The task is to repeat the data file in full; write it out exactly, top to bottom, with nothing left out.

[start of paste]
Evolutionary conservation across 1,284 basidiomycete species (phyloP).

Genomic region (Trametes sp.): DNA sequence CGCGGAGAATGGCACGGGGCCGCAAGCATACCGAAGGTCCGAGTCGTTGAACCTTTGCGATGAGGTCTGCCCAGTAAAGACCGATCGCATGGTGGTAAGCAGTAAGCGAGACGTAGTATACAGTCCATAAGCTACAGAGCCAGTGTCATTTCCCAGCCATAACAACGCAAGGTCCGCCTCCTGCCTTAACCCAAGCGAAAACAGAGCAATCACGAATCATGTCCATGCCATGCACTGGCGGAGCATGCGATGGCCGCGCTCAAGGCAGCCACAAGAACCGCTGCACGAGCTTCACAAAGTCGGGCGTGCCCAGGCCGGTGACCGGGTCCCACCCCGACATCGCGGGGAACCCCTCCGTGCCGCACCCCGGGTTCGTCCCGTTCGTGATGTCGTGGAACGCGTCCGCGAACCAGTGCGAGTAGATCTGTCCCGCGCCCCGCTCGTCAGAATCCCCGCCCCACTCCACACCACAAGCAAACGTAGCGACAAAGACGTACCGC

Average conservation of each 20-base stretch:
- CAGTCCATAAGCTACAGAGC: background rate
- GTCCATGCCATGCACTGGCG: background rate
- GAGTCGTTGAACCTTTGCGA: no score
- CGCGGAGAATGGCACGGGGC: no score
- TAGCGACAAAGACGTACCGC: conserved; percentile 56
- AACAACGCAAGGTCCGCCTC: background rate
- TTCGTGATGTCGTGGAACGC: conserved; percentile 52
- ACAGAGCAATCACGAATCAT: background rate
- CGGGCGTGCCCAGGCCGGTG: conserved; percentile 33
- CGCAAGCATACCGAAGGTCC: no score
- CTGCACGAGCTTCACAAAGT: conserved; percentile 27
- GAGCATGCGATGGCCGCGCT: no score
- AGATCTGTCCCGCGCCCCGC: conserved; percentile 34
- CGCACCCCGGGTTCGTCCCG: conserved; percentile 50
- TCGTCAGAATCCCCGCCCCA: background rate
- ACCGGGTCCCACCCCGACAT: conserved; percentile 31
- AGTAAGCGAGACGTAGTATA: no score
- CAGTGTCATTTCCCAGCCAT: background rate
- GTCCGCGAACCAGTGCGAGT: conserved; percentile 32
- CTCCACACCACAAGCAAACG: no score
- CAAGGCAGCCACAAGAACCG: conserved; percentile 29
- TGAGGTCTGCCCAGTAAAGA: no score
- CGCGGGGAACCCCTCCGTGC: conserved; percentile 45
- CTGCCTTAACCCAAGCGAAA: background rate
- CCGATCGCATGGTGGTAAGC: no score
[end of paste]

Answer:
Evolutionary conservation across 1,284 basidiomycete species (phyloP).

Genomic region (Trametes sp.): DNA sequence CGCGGAGAATGGCACGGGGCCGCAAGCATACCGAAGGTCCGAGTCGTTGAACCTTTGCGATGAGGTCTGCCCAGTAAAGACCGATCGCATGGTGGTAAGCAGTAAGCGAGACGTAGTATACAGTCCATAAGCTACAGAGCCAGTGTCATTTCCCAGCCATAACAACGCAAGGTCCGCCTCCTGCCTTAACCCAAGCGAAAACAGAGCAATCACGAATCATGTCCATGCCATGCACTGGCGGAGCATGCGATGGCCGCGCTCAAGGCAGCCACAAGAACCGCTGCACGAGCTTCACAAAGTCGGGCGTGCCCAGGCCGGTGACCGGGTCCCACCCCGACATCGCGGGGAACCCCTCCGTGCCGCACCCCGGGTTCGTCCCGTTCGTGATGTCGTGGAACGCGTCCGCGAACCAGTGCGAGTAGATCTGTCCCGCGCCCCGCTCGTCAGAATCCCCGCCCCACTCCACACCACAAGCAAACGTAGCGACAAAGACGTACCGC

Average conservation of each 20-base stretch:
- CAGTCCATAAGCTACAGAGC: background rate
- GTCCATGCCATGCACTGGCG: background rate
- GAGTCGTTGAACCTTTGCGA: no score
- CGCGGAGAATGGCACGGGGC: no score
- TAGCGACAAAGACGTACCGC: conserved; percentile 56
- AACAACGCAAGGTCCGCCTC: background rate
- TTCGTGATGTCGTGGAACGC: conserved; percentile 52
- ACAGAGCAATCACGAATCAT: background rate
- CGGGCGTGCCCAGGCCGGTG: conserved; percentile 33
- CGCAAGCATACCGAAGGTCC: no score
- CTGCACGAGCTTCACAAAGT: conserved; percentile 27
- GAGCATGCGATGGCCGCGCT: no score
- AGATCTGTCCCGCGCCCCGC: conserved; percentile 34
- CGCACCCCGGGTTCGTCCCG: conserved; percentile 50
- TCGTCAGAATCCCCGCCCCA: background rate
- ACCGGGTCCCACCCCGACAT: conserved; percentile 31
- AGTAAGCGAGACGTAGTATA: no score
- CAGTGTCATTTCCCAGCCAT: background rate
- GTCCGCGAACCAGTGCGAGT: conserved; percentile 32
- CTCCACACCACAAGCAAACG: no score
- CAAGGCAGCCACAAGAACCG: conserved; percentile 29
- TGAGGTCTGCCCAGTAAAGA: no score
- CGCGGGGAACCCCTCCGTGC: conserved; percentile 45
- CTGCCTTAACCCAAGCGAAA: background rate
- CCGATCGCATGGTGGTAAGC: no score